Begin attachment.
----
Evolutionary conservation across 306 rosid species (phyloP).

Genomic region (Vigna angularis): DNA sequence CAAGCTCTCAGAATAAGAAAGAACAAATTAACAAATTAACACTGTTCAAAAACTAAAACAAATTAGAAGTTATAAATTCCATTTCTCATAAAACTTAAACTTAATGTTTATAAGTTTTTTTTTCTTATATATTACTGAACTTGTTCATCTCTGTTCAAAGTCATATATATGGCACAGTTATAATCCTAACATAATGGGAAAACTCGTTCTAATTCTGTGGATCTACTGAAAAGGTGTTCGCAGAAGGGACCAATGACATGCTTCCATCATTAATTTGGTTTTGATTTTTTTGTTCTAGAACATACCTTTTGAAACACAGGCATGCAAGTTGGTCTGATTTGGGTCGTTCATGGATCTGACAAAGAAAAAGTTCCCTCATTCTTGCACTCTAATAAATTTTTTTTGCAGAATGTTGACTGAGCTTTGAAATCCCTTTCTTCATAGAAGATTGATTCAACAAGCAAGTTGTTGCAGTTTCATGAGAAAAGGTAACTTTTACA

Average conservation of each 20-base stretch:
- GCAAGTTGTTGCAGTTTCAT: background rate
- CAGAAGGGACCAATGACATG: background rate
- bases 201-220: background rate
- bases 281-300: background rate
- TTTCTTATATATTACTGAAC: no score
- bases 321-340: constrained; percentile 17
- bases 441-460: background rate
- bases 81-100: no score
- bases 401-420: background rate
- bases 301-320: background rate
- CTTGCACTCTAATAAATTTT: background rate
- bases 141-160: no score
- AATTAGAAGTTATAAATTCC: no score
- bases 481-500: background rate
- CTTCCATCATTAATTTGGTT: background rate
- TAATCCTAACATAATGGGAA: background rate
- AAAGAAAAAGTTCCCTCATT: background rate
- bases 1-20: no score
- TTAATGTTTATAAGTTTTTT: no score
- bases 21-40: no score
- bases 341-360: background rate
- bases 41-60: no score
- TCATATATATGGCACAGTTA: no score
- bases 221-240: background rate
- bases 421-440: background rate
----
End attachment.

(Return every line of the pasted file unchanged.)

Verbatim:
Evolutionary conservation across 306 rosid species (phyloP).

Genomic region (Vigna angularis): DNA sequence CAAGCTCTCAGAATAAGAAAGAACAAATTAACAAATTAACACTGTTCAAAAACTAAAACAAATTAGAAGTTATAAATTCCATTTCTCATAAAACTTAAACTTAATGTTTATAAGTTTTTTTTTCTTATATATTACTGAACTTGTTCATCTCTGTTCAAAGTCATATATATGGCACAGTTATAATCCTAACATAATGGGAAAACTCGTTCTAATTCTGTGGATCTACTGAAAAGGTGTTCGCAGAAGGGACCAATGACATGCTTCCATCATTAATTTGGTTTTGATTTTTTTGTTCTAGAACATACCTTTTGAAACACAGGCATGCAAGTTGGTCTGATTTGGGTCGTTCATGGATCTGACAAAGAAAAAGTTCCCTCATTCTTGCACTCTAATAAATTTTTTTTGCAGAATGTTGACTGAGCTTTGAAATCCCTTTCTTCATAGAAGATTGATTCAACAAGCAAGTTGTTGCAGTTTCATGAGAAAAGGTAACTTTTACA

Average conservation of each 20-base stretch:
- GCAAGTTGTTGCAGTTTCAT: background rate
- CAGAAGGGACCAATGACATG: background rate
- bases 201-220: background rate
- bases 281-300: background rate
- TTTCTTATATATTACTGAAC: no score
- bases 321-340: constrained; percentile 17
- bases 441-460: background rate
- bases 81-100: no score
- bases 401-420: background rate
- bases 301-320: background rate
- CTTGCACTCTAATAAATTTT: background rate
- bases 141-160: no score
- AATTAGAAGTTATAAATTCC: no score
- bases 481-500: background rate
- CTTCCATCATTAATTTGGTT: background rate
- TAATCCTAACATAATGGGAA: background rate
- AAAGAAAAAGTTCCCTCATT: background rate
- bases 1-20: no score
- TTAATGTTTATAAGTTTTTT: no score
- bases 21-40: no score
- bases 341-360: background rate
- bases 41-60: no score
- TCATATATATGGCACAGTTA: no score
- bases 221-240: background rate
- bases 421-440: background rate